February 18, 2016
It is estimated that by 2018 there will be a shortage of 140,000 to 190,000 people with deep analytical skills and even fewer managers and analysts with the know-how to use big data analysis to make effective decisions.
A new master’s program at Texas Tech University is aiming to change that.
Bringing together the principles of statistics, technology and business, the Rawls College of Business has developed a master of science in data science, a one-year, science, engineering, technology, mathematics (STEM)-designated program consisting of 12 courses.
Students will develop skills that will help them understand and interpret big data for use in creating sustainable organizational strategies. Course topics will be divided into three equal domains – statistics, technology and business – with many of the latter classes in the program using all three aspects of the field.
“In theory, anyone who has data they want to use to make decisions could use the skills we teach in the data science program,” said Eric Walden, director of the data science program. “Astronomers, geneticists and meteorologists have been using big data for many years, but it’s becoming more prevalent in business today. That is why our program has a strong business component in addition to the technology and statistics component. We really want people to be able to come up with novel ways to apply these techniques to business.”
Graduates are expected to find employment in some of the more rapidly growing areas of business, medicine and applied science, such as data science, business analytics, business intelligence and big data fields. Both the Harvard Business Review and Forbes have called data science one of the best areas of employment in recent years with an ever-increasing ceiling.
Walden said between statistics and management information systems, the Rawls College of Business has offered a “data science-flavored degree” for years. After analyzing the curriculum a couple of years ago and understanding the demand for data scientists, the decision was made to formally change the name of the program to Data Science.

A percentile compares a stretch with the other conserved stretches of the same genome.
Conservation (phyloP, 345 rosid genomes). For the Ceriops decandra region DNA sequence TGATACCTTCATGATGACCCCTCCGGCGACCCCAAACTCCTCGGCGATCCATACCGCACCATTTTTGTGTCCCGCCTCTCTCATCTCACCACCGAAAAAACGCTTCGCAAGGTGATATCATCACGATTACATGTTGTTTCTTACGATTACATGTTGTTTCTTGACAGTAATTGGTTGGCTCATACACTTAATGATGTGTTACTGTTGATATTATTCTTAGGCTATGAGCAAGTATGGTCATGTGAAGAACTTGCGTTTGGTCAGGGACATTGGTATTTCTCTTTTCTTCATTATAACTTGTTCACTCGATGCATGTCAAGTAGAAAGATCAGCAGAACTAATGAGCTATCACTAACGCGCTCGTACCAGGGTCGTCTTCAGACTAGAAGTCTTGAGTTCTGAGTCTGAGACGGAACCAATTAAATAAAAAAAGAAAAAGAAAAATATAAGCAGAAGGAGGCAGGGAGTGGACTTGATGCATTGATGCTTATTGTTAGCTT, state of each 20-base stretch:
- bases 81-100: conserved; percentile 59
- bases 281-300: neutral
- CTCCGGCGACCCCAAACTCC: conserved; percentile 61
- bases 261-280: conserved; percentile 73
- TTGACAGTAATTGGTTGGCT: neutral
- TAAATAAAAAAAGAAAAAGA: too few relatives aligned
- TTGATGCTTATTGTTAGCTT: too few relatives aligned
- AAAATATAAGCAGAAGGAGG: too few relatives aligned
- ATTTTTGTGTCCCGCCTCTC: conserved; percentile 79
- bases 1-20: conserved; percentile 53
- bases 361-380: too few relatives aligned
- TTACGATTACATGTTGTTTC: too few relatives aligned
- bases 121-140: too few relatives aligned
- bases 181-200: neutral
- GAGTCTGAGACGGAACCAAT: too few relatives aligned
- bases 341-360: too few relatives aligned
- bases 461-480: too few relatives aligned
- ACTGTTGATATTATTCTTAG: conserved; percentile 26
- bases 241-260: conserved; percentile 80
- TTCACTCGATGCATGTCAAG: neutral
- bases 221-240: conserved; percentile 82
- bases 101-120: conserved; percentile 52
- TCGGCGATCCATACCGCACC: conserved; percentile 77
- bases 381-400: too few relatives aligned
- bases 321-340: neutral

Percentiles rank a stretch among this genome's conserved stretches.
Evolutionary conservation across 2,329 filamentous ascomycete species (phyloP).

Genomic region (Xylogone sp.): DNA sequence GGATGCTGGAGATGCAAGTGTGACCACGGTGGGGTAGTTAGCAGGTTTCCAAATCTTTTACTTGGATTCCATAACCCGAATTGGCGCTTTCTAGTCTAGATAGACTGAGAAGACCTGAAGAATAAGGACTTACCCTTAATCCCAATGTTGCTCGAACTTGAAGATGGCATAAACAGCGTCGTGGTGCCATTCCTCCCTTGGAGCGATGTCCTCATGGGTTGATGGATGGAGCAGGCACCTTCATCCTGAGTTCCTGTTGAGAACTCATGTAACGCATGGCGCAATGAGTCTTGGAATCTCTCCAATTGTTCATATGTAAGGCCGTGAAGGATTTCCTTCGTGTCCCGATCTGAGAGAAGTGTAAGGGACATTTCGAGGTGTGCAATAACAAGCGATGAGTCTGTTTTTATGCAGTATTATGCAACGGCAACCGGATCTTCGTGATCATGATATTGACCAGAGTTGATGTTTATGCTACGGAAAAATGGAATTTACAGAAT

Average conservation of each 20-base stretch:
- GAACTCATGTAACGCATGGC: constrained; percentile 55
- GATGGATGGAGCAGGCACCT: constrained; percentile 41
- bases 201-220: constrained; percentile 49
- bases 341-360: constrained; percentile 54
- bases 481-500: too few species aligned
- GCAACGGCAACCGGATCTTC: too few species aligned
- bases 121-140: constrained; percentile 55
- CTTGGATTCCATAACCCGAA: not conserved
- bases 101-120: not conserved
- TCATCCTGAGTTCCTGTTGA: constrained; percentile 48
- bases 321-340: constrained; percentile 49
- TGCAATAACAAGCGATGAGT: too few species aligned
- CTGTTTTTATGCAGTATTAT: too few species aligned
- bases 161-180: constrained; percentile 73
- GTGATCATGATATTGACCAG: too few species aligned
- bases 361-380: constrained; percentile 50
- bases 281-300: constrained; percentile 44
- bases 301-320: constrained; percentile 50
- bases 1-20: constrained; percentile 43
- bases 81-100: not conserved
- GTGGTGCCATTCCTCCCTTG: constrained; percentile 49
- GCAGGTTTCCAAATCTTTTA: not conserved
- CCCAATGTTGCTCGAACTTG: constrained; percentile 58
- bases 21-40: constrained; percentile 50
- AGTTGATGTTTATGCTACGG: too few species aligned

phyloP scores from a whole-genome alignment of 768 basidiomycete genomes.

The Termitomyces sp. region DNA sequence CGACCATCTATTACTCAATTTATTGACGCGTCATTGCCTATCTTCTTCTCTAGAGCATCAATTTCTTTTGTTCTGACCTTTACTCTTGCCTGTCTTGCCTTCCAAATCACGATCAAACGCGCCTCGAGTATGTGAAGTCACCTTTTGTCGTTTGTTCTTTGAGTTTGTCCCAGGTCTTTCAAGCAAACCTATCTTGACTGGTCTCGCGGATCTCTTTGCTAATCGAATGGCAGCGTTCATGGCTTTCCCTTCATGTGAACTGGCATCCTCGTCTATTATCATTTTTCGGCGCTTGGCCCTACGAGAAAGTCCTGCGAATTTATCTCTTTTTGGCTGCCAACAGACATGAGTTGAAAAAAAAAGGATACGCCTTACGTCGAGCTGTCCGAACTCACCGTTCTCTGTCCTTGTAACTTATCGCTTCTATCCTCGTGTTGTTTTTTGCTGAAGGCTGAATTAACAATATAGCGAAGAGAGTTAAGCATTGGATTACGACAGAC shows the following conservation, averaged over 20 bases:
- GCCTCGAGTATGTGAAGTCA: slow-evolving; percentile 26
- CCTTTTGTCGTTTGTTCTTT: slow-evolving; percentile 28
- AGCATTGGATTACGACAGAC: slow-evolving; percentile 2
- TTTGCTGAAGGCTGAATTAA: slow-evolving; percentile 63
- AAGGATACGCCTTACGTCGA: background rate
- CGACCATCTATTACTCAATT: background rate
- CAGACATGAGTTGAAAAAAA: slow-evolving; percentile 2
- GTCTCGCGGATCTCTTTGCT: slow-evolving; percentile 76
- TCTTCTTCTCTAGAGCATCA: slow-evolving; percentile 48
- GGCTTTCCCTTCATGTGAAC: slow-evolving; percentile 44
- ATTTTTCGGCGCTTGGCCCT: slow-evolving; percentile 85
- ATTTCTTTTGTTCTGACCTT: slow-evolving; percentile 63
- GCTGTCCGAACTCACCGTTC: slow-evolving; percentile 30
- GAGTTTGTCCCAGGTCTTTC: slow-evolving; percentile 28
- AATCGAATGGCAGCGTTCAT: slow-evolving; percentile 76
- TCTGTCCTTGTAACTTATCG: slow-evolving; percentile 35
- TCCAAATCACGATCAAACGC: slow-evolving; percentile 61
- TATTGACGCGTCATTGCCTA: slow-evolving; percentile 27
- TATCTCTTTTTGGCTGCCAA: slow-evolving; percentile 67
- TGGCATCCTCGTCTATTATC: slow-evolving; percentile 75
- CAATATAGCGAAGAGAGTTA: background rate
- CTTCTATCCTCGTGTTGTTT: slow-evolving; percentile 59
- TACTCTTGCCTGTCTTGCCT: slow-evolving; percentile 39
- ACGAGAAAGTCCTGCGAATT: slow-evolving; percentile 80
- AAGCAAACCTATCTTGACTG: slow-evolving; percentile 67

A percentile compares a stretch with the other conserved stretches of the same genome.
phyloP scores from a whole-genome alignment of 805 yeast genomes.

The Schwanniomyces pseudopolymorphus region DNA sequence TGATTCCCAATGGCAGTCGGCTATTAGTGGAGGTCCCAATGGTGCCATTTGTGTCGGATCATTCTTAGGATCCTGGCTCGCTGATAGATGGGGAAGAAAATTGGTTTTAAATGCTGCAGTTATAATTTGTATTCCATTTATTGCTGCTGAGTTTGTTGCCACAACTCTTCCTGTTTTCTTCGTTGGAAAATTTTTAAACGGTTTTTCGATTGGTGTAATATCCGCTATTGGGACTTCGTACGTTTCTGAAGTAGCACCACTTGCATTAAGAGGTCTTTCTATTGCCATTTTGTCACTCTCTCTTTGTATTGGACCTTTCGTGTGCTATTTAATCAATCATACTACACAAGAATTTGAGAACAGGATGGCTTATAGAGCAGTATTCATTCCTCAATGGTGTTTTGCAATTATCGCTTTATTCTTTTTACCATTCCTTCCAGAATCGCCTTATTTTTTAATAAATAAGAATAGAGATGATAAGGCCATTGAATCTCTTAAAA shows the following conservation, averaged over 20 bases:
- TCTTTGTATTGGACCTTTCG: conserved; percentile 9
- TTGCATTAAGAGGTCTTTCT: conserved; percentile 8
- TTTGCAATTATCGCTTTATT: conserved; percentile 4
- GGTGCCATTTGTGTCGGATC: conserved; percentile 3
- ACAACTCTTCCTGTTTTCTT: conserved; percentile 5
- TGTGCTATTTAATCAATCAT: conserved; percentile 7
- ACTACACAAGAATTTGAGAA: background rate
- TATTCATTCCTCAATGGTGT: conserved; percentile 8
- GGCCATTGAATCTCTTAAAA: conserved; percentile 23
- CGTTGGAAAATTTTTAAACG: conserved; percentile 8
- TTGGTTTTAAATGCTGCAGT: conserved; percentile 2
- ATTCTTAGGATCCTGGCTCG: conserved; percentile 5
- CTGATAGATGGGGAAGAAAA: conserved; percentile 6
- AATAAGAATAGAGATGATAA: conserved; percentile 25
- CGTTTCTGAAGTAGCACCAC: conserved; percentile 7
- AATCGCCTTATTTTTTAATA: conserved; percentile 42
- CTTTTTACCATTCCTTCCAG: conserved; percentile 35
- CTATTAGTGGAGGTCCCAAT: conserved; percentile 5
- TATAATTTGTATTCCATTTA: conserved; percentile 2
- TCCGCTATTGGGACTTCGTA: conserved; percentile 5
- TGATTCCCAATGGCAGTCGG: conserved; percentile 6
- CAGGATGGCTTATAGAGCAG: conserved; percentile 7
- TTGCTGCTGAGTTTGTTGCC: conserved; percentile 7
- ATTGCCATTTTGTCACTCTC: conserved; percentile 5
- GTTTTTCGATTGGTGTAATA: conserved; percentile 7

“A lot of people recognized what we knew years ago, that data science is important,” Walden said. “The timing was right, so we did it.”
The Center for Advanced Analytics and Business Intelligence, founded in 2004 by Horn Professor Peter Westfall, plays a key role in the program, Walden said.
The program offers courses covering subjects such as big data strategy, multivariate analysis, predictive analytics, business intelligence, data and text mining and decision theory and business analytics. Students also learn a variety of technologies used to analyze data, including R, Hadoop, Python and SAS and relational databases.
Walden said even with Texas Tech and other schools churning out data science experts, there still will be a massive shortfall in the coming years as companies continue to increase the variety and quantity of data they gather from both people and internet-enabled objects.”
“This is why so many universities are trying to educate people in data science,” Walden said.
Walden added that response to the new Texas Tech program has been good so far with about 100 applicants for this year.
“Our main difficulty is in getting people to quit good jobs and come back to school for a year to have a great job,” Walden said.
For more information on the master’s of data science offered by the Rawls College of Business, visit its website.
The Rawls College of Business accounts for about 25 percent of Texas Tech graduates.
The college has a full-time teaching staff of roughly 100 in seven academic areas: accounting; energy, economics and law; finance; health organization management; information systems and quantitative sciences; management; and marketing.
The college offers an accredited weekend MBA for Working Professionals program.
Dedicated to connecting students, alumni and employers, the Career Management Center assists Rawls College students with their transition to the world-of-work, and supplies prospective employers with top-notch candidates, ready to make an immediate contribution.Twitter